I was MD of CIPFA Computer Services when the opportunity arose to mount a management buy-out. MBOs from the private sector were unheard of at the time and this was charting new territory. Leading the MBO was a brave decision of some magnitude and risk, and I remortgaged my home to finance the personal stake I required. We completed the buy-out in 1987, renamed the company Capita and in 1989 floated the business on the unlisted securities market. People can get very worried about transferring from the public sector, but these concerns are more in the mind than about the reality. Had we stayed within CIPFA's ownership, Capita as it now exists could not have happened. It would have been impossible to create a company with an annual turnover of over £1 billion, as we are now, because the investment needed and the ability to assume responsibility for large contracts would not have been possible. My approach is straightforward: if you think you've got something to go for, you should go for it; if you don't, you live to regret it. It's been an exciting journey and remains so today.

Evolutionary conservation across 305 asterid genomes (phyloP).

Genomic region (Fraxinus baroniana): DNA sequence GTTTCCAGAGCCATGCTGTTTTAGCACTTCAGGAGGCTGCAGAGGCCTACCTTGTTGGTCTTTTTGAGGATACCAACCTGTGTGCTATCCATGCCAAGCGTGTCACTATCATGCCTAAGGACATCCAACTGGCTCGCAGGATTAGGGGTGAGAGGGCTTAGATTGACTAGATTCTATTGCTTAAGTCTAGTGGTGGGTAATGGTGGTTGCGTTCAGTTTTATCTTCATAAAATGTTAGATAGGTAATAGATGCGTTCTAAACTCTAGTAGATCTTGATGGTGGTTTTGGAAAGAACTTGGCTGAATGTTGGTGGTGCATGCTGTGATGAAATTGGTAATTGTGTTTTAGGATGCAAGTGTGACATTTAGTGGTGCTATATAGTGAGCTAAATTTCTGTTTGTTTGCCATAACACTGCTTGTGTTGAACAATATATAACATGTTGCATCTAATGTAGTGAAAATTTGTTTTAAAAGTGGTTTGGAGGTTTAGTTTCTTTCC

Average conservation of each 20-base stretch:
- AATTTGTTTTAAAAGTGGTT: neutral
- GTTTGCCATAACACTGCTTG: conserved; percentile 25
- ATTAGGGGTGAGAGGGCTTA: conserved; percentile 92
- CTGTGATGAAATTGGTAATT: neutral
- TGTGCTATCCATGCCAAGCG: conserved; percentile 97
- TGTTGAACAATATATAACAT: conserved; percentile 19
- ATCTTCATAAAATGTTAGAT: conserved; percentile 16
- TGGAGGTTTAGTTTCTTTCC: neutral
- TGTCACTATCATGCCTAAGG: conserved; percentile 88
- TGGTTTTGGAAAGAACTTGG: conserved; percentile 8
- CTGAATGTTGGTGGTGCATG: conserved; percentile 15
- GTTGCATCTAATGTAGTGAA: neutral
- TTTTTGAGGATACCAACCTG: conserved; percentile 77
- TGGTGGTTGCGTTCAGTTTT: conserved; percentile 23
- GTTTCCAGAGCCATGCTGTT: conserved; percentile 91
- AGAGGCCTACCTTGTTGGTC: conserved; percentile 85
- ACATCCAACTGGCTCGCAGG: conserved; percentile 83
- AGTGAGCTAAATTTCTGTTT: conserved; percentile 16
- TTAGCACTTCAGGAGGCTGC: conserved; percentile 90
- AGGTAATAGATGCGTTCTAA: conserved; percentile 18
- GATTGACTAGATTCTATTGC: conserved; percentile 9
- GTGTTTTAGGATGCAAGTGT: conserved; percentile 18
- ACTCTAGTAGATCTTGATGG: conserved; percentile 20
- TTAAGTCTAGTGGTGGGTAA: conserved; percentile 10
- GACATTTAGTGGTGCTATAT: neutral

MY WORST ...
Capita focuses on white-collar outsourcing, covering professional support services across areas including IT, finance and property. We thought we could do the same in the blue-collar market, and in 1996 we signed a contract with a health trust on the Isle of Wight. The contract was a success, but we knew instinctively that in terms of a business strategy it wasn't the right direction for us. Suddenly, we were dealing with catering, laundry, ground maintenance and portering. Culturally, it wasn't the right fit.
After two and a half years, we handed the work back and decided we didn't want to pursue the blue-collar market further. It was a forerunner to other, bigger decisions we've since made, such as not to expand outside the UK. You have to get the 'no' decisions right as much as any other decisions. If you get management decisions wrong, then management time and focus can be misdirected. A lot of energy went into bidding for, implementing and handing back the health trust contract. I see that as a lost opportunity, as the time invested could have been better spent pursuing new avenues.